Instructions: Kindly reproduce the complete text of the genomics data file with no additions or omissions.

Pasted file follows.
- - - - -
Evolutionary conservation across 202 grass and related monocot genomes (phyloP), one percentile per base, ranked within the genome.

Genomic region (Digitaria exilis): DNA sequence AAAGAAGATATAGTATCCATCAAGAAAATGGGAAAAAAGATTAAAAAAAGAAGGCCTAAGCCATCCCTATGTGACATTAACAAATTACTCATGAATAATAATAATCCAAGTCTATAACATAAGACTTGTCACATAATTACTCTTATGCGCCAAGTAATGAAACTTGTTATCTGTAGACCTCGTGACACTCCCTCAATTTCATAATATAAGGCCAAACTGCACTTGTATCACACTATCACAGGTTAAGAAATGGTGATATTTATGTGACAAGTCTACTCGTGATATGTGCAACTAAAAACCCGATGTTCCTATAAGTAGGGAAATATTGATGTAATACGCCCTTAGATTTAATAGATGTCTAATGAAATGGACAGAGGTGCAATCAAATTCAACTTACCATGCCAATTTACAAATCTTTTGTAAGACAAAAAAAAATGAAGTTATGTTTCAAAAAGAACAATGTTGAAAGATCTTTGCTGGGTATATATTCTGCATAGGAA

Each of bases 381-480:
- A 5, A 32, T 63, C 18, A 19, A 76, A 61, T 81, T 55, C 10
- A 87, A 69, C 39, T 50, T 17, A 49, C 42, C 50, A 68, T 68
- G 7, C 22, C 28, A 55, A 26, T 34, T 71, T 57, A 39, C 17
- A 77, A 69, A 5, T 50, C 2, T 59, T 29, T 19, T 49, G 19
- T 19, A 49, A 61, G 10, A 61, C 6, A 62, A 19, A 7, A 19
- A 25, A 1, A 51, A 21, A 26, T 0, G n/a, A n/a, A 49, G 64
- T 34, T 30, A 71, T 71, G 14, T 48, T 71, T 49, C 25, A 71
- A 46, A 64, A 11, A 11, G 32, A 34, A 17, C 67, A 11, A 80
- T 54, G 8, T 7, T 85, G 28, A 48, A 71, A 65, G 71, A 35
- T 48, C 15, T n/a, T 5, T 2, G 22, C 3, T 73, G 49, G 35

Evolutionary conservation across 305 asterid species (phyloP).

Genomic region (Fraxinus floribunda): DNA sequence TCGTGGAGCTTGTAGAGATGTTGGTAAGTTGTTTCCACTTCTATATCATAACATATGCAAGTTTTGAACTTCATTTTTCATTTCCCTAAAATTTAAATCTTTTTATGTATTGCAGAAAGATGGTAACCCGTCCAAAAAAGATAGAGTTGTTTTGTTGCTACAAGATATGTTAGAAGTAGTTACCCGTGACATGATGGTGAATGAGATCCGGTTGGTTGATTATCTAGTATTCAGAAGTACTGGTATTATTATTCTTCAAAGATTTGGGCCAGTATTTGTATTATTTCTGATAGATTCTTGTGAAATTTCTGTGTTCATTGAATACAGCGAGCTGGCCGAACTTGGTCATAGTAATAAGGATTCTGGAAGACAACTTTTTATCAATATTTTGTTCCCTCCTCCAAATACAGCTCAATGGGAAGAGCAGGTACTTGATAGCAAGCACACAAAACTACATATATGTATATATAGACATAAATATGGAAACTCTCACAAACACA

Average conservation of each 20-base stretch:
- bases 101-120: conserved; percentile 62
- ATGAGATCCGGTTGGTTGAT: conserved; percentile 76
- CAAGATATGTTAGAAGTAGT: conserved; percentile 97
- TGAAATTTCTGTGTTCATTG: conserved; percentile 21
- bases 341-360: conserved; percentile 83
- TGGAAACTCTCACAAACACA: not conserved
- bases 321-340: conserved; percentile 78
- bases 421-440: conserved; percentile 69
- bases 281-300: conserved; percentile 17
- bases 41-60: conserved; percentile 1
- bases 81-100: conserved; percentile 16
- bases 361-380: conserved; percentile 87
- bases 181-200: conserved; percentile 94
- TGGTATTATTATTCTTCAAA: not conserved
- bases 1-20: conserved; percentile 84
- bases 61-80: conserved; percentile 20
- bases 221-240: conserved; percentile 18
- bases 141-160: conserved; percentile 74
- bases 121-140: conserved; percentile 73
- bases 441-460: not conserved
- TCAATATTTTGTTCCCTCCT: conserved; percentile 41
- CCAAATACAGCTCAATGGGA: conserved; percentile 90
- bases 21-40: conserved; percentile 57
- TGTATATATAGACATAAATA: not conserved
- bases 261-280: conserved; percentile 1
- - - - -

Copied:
Evolutionary conservation across 202 grass and related monocot genomes (phyloP), one percentile per base, ranked within the genome.

Genomic region (Digitaria exilis): DNA sequence AAAGAAGATATAGTATCCATCAAGAAAATGGGAAAAAAGATTAAAAAAAGAAGGCCTAAGCCATCCCTATGTGACATTAACAAATTACTCATGAATAATAATAATCCAAGTCTATAACATAAGACTTGTCACATAATTACTCTTATGCGCCAAGTAATGAAACTTGTTATCTGTAGACCTCGTGACACTCCCTCAATTTCATAATATAAGGCCAAACTGCACTTGTATCACACTATCACAGGTTAAGAAATGGTGATATTTATGTGACAAGTCTACTCGTGATATGTGCAACTAAAAACCCGATGTTCCTATAAGTAGGGAAATATTGATGTAATACGCCCTTAGATTTAATAGATGTCTAATGAAATGGACAGAGGTGCAATCAAATTCAACTTACCATGCCAATTTACAAATCTTTTGTAAGACAAAAAAAAATGAAGTTATGTTTCAAAAAGAACAATGTTGAAAGATCTTTGCTGGGTATATATTCTGCATAGGAA

Each of bases 381-480:
- A 5, A 32, T 63, C 18, A 19, A 76, A 61, T 81, T 55, C 10
- A 87, A 69, C 39, T 50, T 17, A 49, C 42, C 50, A 68, T 68
- G 7, C 22, C 28, A 55, A 26, T 34, T 71, T 57, A 39, C 17
- A 77, A 69, A 5, T 50, C 2, T 59, T 29, T 19, T 49, G 19
- T 19, A 49, A 61, G 10, A 61, C 6, A 62, A 19, A 7, A 19
- A 25, A 1, A 51, A 21, A 26, T 0, G n/a, A n/a, A 49, G 64
- T 34, T 30, A 71, T 71, G 14, T 48, T 71, T 49, C 25, A 71
- A 46, A 64, A 11, A 11, G 32, A 34, A 17, C 67, A 11, A 80
- T 54, G 8, T 7, T 85, G 28, A 48, A 71, A 65, G 71, A 35
- T 48, C 15, T n/a, T 5, T 2, G 22, C 3, T 73, G 49, G 35

Evolutionary conservation across 305 asterid species (phyloP).

Genomic region (Fraxinus floribunda): DNA sequence TCGTGGAGCTTGTAGAGATGTTGGTAAGTTGTTTCCACTTCTATATCATAACATATGCAAGTTTTGAACTTCATTTTTCATTTCCCTAAAATTTAAATCTTTTTATGTATTGCAGAAAGATGGTAACCCGTCCAAAAAAGATAGAGTTGTTTTGTTGCTACAAGATATGTTAGAAGTAGTTACCCGTGACATGATGGTGAATGAGATCCGGTTGGTTGATTATCTAGTATTCAGAAGTACTGGTATTATTATTCTTCAAAGATTTGGGCCAGTATTTGTATTATTTCTGATAGATTCTTGTGAAATTTCTGTGTTCATTGAATACAGCGAGCTGGCCGAACTTGGTCATAGTAATAAGGATTCTGGAAGACAACTTTTTATCAATATTTTGTTCCCTCCTCCAAATACAGCTCAATGGGAAGAGCAGGTACTTGATAGCAAGCACACAAAACTACATATATGTATATATAGACATAAATATGGAAACTCTCACAAACACA

Average conservation of each 20-base stretch:
- bases 101-120: conserved; percentile 62
- ATGAGATCCGGTTGGTTGAT: conserved; percentile 76
- CAAGATATGTTAGAAGTAGT: conserved; percentile 97
- TGAAATTTCTGTGTTCATTG: conserved; percentile 21
- bases 341-360: conserved; percentile 83
- TGGAAACTCTCACAAACACA: not conserved
- bases 321-340: conserved; percentile 78
- bases 421-440: conserved; percentile 69
- bases 281-300: conserved; percentile 17
- bases 41-60: conserved; percentile 1
- bases 81-100: conserved; percentile 16
- bases 361-380: conserved; percentile 87
- bases 181-200: conserved; percentile 94
- TGGTATTATTATTCTTCAAA: not conserved
- bases 1-20: conserved; percentile 84
- bases 61-80: conserved; percentile 20
- bases 221-240: conserved; percentile 18
- bases 141-160: conserved; percentile 74
- bases 121-140: conserved; percentile 73
- bases 441-460: not conserved
- TCAATATTTTGTTCCCTCCT: conserved; percentile 41
- CCAAATACAGCTCAATGGGA: conserved; percentile 90
- bases 21-40: conserved; percentile 57
- TGTATATATAGACATAAATA: not conserved
- bases 261-280: conserved; percentile 1